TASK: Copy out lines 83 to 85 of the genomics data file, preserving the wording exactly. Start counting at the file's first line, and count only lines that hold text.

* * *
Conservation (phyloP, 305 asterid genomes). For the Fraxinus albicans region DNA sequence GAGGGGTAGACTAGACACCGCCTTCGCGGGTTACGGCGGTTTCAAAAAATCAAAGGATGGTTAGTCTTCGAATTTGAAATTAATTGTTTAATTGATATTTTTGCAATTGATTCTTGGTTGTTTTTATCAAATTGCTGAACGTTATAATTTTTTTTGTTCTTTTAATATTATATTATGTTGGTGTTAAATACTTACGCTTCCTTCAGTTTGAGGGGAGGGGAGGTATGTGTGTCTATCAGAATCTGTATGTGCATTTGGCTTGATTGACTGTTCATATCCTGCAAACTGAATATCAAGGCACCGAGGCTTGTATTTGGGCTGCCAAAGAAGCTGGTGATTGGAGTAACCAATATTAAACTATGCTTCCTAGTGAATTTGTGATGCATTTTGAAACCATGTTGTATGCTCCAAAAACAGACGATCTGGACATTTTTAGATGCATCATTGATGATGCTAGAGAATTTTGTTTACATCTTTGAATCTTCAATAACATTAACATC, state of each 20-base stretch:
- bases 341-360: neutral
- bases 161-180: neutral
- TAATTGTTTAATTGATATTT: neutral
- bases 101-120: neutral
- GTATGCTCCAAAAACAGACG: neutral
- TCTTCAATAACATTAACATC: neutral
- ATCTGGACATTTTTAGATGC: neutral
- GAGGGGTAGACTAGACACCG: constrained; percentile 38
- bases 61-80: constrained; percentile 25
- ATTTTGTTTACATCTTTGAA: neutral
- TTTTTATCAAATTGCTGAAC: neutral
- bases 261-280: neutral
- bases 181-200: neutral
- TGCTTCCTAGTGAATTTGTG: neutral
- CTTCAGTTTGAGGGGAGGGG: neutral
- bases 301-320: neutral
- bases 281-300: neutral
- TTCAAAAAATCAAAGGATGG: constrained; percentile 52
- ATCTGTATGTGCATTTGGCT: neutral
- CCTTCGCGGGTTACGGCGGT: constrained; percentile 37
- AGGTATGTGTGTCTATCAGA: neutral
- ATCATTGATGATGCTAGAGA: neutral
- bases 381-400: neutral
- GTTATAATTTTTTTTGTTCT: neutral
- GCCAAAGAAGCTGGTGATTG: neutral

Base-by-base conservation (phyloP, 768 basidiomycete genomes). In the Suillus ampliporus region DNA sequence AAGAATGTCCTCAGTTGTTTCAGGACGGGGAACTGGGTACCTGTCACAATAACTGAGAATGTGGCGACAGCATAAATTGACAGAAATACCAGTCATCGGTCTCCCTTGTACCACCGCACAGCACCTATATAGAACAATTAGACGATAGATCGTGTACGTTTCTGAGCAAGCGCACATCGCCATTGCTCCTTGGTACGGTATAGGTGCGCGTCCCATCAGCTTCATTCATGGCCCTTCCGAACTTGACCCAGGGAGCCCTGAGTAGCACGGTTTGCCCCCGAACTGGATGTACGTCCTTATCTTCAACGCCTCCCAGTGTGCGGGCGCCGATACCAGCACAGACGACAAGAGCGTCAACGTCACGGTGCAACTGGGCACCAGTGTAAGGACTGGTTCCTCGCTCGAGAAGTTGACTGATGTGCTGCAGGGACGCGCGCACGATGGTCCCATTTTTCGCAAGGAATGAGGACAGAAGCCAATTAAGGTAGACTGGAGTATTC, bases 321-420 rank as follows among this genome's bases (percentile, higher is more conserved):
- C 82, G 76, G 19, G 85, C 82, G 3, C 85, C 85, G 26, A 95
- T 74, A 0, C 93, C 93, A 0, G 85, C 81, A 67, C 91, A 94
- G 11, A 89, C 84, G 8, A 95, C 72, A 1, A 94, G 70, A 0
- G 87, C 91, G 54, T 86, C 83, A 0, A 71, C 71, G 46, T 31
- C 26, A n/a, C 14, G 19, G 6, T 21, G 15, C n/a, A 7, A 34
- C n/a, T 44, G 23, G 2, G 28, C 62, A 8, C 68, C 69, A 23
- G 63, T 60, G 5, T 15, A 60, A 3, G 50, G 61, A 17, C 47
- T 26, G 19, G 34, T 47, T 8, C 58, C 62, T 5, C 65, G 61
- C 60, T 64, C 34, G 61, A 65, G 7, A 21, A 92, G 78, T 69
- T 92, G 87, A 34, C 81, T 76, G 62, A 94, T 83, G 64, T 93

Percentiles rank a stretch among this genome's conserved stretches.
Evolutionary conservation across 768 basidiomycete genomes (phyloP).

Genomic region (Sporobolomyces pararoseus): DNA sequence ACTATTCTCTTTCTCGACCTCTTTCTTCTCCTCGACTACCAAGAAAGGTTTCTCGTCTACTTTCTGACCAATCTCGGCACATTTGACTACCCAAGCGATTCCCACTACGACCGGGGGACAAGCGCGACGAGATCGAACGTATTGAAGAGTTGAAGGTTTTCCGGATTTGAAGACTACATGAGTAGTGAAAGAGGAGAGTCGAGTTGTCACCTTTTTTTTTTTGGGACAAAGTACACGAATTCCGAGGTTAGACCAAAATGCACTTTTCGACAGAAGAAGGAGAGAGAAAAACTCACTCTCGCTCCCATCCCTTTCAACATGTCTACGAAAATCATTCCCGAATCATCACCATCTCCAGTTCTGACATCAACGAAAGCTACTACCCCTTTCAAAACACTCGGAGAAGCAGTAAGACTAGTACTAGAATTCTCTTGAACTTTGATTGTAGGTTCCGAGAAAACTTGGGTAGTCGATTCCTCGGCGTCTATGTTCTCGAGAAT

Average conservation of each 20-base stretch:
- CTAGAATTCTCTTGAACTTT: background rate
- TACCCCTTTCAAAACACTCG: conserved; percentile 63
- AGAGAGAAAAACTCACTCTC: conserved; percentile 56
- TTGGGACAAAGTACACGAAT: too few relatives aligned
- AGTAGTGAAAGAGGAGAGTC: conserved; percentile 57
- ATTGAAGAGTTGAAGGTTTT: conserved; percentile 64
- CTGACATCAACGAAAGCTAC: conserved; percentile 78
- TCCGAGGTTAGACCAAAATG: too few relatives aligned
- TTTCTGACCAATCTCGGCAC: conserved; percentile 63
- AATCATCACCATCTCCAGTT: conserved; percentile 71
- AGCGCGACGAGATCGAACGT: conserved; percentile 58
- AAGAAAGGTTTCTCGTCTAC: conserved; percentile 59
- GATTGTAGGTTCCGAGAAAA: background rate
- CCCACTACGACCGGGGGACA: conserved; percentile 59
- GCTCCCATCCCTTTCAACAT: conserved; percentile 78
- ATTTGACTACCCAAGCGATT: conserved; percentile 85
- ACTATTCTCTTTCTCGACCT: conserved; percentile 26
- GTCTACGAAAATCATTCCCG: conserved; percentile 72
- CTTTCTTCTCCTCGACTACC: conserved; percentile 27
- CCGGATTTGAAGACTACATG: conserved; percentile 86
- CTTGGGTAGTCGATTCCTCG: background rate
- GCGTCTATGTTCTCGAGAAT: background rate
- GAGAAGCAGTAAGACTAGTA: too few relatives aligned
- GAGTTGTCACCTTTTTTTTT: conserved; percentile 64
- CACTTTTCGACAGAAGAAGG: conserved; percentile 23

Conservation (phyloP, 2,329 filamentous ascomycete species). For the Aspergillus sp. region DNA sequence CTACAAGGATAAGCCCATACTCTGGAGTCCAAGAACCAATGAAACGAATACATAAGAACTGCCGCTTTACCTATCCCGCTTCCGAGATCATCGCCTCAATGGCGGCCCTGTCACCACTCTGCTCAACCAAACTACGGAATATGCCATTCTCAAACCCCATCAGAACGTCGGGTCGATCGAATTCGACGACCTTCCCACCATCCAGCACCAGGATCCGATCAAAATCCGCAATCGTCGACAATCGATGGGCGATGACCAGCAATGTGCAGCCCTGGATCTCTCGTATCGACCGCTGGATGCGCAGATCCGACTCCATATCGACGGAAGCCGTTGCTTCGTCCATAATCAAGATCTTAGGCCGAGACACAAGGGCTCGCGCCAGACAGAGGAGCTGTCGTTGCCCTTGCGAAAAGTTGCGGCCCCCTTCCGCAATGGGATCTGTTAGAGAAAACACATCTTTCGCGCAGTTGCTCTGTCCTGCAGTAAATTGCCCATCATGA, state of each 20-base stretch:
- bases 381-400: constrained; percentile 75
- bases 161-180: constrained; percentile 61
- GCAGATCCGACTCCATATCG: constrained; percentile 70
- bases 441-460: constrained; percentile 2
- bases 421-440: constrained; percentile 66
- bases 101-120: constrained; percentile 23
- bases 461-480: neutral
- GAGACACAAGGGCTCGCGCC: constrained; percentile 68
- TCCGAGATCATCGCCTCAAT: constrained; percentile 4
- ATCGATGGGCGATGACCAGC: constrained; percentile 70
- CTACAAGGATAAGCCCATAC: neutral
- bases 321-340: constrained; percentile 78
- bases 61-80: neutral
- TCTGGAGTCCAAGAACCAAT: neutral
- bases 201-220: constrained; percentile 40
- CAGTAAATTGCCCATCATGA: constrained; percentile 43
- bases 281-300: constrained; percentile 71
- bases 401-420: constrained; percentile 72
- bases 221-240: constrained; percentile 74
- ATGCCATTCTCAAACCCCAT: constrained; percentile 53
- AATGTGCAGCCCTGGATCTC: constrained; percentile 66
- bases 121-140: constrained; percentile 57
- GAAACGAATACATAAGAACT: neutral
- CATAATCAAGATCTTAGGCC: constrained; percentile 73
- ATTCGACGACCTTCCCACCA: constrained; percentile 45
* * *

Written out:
- CAGTAAATTGCCCATCATGA: constrained; percentile 43
- bases 281-300: constrained; percentile 71
- bases 401-420: constrained; percentile 72